If you live in South Korea, you now have to level up your account the old-fashioned way: by yourself. Boosting for profits is now officially illegal in South Korea, marking the first crackdown on the rampant practice. Boosting is a problem worldwide, across multiple big esports titles. This news is a great step towards controlling the problem, especially in a region that has an influx of boosters.
How Boosting Works
According to the new law, boosting is an “act that interferes with a game’s normal operations by providing the service to acquire points or achievements in a way that is not approved by the game business operator”. In layman’s terms, boosting is when someone pays another player to level their account for them to a high level. In this case, the customer will tell the booster what rank or level they wish the account to be. They will then either transfer control over their account to the booster so that they can play on the account.
Usually, services claim that they will be able to boost the account to the desired level or rank by a determined amount of time. When the account is the level or rank the customer wants, they then return the account to the person. Due to how serious esports is taken in South Korea, this is a huge change. “Many popular games have been suffering from professional businesses specializing in boosting without a way to resolve this issue. The newly passed amendment will help to create a healthy esports ecosystem in Korea.”, says Assemblyman Lee Dong-seop.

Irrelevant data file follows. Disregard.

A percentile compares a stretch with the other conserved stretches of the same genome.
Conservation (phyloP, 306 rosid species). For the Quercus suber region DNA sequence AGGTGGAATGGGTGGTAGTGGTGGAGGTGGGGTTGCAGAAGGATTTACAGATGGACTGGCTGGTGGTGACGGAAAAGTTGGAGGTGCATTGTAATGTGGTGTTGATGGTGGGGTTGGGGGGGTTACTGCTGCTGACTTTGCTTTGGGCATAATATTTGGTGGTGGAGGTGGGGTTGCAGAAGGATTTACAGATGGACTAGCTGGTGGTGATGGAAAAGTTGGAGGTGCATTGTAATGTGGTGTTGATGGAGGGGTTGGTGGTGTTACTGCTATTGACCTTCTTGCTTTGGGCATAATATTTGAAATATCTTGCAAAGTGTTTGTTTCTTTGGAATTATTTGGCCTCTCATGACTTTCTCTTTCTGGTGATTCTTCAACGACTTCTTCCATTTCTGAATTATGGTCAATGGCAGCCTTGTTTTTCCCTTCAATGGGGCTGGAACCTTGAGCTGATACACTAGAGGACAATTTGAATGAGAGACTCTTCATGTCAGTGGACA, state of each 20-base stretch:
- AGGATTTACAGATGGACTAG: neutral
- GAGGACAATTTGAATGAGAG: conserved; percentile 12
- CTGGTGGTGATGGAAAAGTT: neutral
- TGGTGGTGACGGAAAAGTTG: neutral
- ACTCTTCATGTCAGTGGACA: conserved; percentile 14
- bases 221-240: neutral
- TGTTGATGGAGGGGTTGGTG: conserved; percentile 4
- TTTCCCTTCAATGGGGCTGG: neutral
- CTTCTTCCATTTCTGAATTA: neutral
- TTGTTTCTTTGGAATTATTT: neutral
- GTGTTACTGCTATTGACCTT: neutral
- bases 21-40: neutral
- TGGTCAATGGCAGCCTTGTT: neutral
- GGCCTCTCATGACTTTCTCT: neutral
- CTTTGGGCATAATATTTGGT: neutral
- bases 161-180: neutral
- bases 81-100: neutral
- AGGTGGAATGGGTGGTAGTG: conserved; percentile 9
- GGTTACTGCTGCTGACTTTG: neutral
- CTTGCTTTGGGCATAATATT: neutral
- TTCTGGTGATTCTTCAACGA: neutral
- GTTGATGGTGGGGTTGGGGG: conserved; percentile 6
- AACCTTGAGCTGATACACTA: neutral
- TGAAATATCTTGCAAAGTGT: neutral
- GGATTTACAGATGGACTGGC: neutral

This has been a huge problem in multiple games, but even more so in games that can lead to a full career. For example, the esports titles, League of Legends and Overwatch have had an increase in boosting ever since the professional scene would take off. There have even been problems with pros boosting for pay as well.
Punishments and Repercussions
In South Korea, the punishment for boosting is now 20 million won, or around $18,000. However, you can also be charged with up to two years in jail as well. The law will go into effect in around six months from now. However, if you are a professional player caught cheating, it can also affect your career in the worst way. According to the esports global penalty index, if a pro player is caught boosting an account for profit, the minimum suspension time is around three competitive months. The maximum suspension time is twenty competitive months.
In League of Legends, twenty months would equal to around two years of their career down the drain. There haven’t been many instances of pros boosting accounts, but in those rare cases, the hammer is swift and strong. Most players would get multiple months of suspension, which in this day and age, is almost a death sentence to budding esports star’s career. Their reputation is sullied, and the chances of joining a top-tier team again are slim to none.
Hopefully, this new law will limit the amount of boosting in the competitive scene and cultivate a better esports environment.
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